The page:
Car washing is fast becoming a source of income for many unemployed youths in the nation’s capital.
EMTV News met Joshua Pukari and Joshua Remiin the capital city, Port Moresby.
Both men are in their early twenties and have been washing cars to earn a living.
Joshua Pukari and Joshua Remi are both from Central Province and have spent most of their lives in the Moresby South Electorate.
Growing up, both aspired to be independent individuals who would support their families, in bringing food to the table. But due to limited spaces in the education system, the two men have resorted to washing cars for a living.
Similar to a working class person, the duo starts washing cars at 8 o’clock every morning and finish off at 5 o’clock in the afternoon. They have been doing this for six years now.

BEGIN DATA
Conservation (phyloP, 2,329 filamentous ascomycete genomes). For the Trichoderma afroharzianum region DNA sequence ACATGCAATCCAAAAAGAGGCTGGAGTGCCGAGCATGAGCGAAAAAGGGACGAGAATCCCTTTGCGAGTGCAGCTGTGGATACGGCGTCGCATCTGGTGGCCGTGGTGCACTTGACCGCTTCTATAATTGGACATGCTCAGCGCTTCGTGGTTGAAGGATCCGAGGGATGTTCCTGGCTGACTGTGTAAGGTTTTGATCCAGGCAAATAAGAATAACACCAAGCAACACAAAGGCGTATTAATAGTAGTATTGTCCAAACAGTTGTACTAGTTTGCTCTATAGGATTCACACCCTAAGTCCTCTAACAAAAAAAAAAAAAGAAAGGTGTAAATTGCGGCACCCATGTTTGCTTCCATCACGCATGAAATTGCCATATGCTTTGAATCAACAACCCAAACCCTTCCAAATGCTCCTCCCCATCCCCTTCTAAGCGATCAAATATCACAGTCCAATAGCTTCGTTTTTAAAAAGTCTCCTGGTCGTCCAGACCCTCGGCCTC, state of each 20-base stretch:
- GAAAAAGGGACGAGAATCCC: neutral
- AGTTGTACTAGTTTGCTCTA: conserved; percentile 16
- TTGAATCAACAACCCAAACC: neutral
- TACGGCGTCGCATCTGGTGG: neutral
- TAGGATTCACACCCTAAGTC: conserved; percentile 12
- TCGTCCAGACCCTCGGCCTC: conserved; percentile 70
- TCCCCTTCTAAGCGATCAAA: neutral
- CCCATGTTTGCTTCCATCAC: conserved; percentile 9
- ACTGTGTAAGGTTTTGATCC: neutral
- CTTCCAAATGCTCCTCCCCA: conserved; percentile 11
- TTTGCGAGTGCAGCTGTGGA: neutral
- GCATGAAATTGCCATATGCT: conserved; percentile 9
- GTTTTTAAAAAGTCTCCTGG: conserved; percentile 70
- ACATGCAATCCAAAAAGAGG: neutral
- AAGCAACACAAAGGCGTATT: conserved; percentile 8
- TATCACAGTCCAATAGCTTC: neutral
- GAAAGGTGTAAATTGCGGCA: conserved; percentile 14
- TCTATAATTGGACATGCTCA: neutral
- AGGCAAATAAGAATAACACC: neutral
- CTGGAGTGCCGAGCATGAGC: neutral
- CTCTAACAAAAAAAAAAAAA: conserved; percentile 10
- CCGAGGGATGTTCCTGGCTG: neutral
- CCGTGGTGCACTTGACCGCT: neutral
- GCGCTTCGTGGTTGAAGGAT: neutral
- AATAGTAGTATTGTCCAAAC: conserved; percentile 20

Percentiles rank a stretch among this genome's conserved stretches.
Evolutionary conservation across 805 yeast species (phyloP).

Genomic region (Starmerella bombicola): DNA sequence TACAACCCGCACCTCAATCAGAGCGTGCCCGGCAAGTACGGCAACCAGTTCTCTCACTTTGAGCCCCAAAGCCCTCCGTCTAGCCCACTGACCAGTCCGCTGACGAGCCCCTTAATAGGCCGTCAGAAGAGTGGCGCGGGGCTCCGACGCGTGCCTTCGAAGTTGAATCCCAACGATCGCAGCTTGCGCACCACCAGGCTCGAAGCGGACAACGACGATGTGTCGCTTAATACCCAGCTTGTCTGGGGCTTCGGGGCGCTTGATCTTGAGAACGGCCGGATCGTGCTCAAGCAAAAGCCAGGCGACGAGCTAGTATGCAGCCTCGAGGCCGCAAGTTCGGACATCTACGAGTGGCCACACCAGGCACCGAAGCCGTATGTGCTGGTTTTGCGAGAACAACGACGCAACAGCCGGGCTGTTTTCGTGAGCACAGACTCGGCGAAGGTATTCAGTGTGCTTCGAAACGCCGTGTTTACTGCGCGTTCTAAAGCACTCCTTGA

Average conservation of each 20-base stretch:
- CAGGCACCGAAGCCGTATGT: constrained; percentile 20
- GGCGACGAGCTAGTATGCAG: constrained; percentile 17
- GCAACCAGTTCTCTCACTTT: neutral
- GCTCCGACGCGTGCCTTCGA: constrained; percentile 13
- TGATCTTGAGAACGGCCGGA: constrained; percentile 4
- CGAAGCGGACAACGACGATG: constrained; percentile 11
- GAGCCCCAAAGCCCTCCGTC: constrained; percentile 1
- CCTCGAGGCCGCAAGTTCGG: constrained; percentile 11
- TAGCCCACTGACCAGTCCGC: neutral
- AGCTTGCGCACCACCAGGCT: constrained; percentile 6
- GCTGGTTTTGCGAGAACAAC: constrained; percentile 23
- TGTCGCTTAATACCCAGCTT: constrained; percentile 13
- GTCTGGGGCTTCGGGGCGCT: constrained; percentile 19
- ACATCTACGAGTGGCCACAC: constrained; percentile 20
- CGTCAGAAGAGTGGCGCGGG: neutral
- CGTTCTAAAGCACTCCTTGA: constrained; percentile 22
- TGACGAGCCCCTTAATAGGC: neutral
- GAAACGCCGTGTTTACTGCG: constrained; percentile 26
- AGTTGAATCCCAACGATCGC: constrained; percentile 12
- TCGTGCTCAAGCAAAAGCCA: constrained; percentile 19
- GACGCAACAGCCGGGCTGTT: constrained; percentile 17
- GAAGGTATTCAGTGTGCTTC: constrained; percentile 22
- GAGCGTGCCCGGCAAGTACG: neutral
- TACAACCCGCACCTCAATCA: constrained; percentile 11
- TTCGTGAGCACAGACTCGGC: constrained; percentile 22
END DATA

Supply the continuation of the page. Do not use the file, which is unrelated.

The idea of washing vehicles for an income was at one point, a fundraising activity, which students from the University of Papua New Guinea, got into to raise money for their provincial groups.
However, starting in 2010, a number of residents in Port Moresby started washing cars for an income.
Since then, it has become a stable income source for many people living along the Badili to Sabama area in the Moresby South, Six Mile in the Moresby North East and Waigani in the Moresby North West Electorates.
For the Joshua’s, they make up to K150 per day depending on the number of vehicles they wash.
But they are not the only ones who provide car wash services. There are a number of car wash stations at Badili, and the two always compete with others to wash vehicles for an income.